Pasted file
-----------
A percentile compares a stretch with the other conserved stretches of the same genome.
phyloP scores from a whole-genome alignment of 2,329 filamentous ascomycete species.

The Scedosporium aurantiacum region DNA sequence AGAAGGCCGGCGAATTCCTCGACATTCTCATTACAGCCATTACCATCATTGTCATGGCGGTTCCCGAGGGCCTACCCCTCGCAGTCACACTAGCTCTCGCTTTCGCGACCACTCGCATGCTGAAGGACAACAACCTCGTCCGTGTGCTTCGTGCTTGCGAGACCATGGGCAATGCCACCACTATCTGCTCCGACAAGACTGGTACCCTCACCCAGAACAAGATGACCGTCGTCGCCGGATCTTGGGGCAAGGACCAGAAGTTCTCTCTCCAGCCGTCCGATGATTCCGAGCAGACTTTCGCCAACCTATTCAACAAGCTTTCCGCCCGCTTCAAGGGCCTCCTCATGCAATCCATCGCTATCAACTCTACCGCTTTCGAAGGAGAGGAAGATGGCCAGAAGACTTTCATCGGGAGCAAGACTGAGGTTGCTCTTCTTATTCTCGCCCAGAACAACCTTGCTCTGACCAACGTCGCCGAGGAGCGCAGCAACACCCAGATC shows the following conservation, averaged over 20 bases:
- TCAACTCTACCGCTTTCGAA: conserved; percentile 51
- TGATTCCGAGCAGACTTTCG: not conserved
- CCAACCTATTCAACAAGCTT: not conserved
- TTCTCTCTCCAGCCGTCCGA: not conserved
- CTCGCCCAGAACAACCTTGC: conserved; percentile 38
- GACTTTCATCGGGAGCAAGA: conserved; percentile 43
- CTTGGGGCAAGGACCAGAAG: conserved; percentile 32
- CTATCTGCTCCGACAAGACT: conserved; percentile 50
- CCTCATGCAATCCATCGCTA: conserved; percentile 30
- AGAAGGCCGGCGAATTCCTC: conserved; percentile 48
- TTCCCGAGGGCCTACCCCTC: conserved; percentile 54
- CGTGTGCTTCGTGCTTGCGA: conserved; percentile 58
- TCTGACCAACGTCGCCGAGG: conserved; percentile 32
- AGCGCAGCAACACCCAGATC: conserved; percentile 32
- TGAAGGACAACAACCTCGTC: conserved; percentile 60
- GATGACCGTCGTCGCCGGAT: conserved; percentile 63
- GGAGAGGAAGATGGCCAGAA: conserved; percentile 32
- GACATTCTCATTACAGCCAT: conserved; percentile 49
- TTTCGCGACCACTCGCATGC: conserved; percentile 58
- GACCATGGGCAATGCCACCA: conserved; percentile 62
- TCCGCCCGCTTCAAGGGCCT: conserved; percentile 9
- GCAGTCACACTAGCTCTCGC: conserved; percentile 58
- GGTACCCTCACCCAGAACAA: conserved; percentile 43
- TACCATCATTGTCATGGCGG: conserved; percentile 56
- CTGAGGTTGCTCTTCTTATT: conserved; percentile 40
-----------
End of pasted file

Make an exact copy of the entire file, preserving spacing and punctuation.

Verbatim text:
A percentile compares a stretch with the other conserved stretches of the same genome.
phyloP scores from a whole-genome alignment of 2,329 filamentous ascomycete species.

The Scedosporium aurantiacum region DNA sequence AGAAGGCCGGCGAATTCCTCGACATTCTCATTACAGCCATTACCATCATTGTCATGGCGGTTCCCGAGGGCCTACCCCTCGCAGTCACACTAGCTCTCGCTTTCGCGACCACTCGCATGCTGAAGGACAACAACCTCGTCCGTGTGCTTCGTGCTTGCGAGACCATGGGCAATGCCACCACTATCTGCTCCGACAAGACTGGTACCCTCACCCAGAACAAGATGACCGTCGTCGCCGGATCTTGGGGCAAGGACCAGAAGTTCTCTCTCCAGCCGTCCGATGATTCCGAGCAGACTTTCGCCAACCTATTCAACAAGCTTTCCGCCCGCTTCAAGGGCCTCCTCATGCAATCCATCGCTATCAACTCTACCGCTTTCGAAGGAGAGGAAGATGGCCAGAAGACTTTCATCGGGAGCAAGACTGAGGTTGCTCTTCTTATTCTCGCCCAGAACAACCTTGCTCTGACCAACGTCGCCGAGGAGCGCAGCAACACCCAGATC shows the following conservation, averaged over 20 bases:
- TCAACTCTACCGCTTTCGAA: conserved; percentile 51
- TGATTCCGAGCAGACTTTCG: not conserved
- CCAACCTATTCAACAAGCTT: not conserved
- TTCTCTCTCCAGCCGTCCGA: not conserved
- CTCGCCCAGAACAACCTTGC: conserved; percentile 38
- GACTTTCATCGGGAGCAAGA: conserved; percentile 43
- CTTGGGGCAAGGACCAGAAG: conserved; percentile 32
- CTATCTGCTCCGACAAGACT: conserved; percentile 50
- CCTCATGCAATCCATCGCTA: conserved; percentile 30
- AGAAGGCCGGCGAATTCCTC: conserved; percentile 48
- TTCCCGAGGGCCTACCCCTC: conserved; percentile 54
- CGTGTGCTTCGTGCTTGCGA: conserved; percentile 58
- TCTGACCAACGTCGCCGAGG: conserved; percentile 32
- AGCGCAGCAACACCCAGATC: conserved; percentile 32
- TGAAGGACAACAACCTCGTC: conserved; percentile 60
- GATGACCGTCGTCGCCGGAT: conserved; percentile 63
- GGAGAGGAAGATGGCCAGAA: conserved; percentile 32
- GACATTCTCATTACAGCCAT: conserved; percentile 49
- TTTCGCGACCACTCGCATGC: conserved; percentile 58
- GACCATGGGCAATGCCACCA: conserved; percentile 62
- TCCGCCCGCTTCAAGGGCCT: conserved; percentile 9
- GCAGTCACACTAGCTCTCGC: conserved; percentile 58
- GGTACCCTCACCCAGAACAA: conserved; percentile 43
- TACCATCATTGTCATGGCGG: conserved; percentile 56
- CTGAGGTTGCTCTTCTTATT: conserved; percentile 40